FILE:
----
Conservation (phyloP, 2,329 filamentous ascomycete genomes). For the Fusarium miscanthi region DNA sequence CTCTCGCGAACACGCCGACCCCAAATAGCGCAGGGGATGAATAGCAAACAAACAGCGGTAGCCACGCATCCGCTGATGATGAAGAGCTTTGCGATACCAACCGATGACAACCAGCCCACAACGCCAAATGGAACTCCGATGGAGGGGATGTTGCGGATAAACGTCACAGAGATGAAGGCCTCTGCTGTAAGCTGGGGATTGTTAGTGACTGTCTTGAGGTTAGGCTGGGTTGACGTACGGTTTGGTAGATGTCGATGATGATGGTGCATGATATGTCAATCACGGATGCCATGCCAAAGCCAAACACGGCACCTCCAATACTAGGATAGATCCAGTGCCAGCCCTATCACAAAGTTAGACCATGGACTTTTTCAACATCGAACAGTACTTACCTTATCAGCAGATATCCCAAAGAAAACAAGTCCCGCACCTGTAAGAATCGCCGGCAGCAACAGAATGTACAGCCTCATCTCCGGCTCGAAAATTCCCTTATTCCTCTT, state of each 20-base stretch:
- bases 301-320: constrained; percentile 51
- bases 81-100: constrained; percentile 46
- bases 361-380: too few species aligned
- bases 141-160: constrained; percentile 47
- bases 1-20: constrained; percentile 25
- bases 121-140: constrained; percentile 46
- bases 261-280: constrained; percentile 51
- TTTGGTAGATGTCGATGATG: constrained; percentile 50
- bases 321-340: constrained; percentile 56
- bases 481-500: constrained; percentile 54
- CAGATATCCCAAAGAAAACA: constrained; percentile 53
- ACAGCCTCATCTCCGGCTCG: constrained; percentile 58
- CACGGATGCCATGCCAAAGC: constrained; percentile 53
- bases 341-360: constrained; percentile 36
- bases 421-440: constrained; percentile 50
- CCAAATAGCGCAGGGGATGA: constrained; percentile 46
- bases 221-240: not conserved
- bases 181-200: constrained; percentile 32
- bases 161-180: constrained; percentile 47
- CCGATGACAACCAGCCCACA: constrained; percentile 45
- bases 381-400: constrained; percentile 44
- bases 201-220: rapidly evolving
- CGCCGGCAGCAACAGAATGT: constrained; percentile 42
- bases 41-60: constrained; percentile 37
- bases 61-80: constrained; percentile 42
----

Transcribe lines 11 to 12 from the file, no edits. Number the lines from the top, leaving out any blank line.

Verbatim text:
- bases 481-500: constrained; percentile 54
- CAGATATCCCAAAGAAAACA: constrained; percentile 53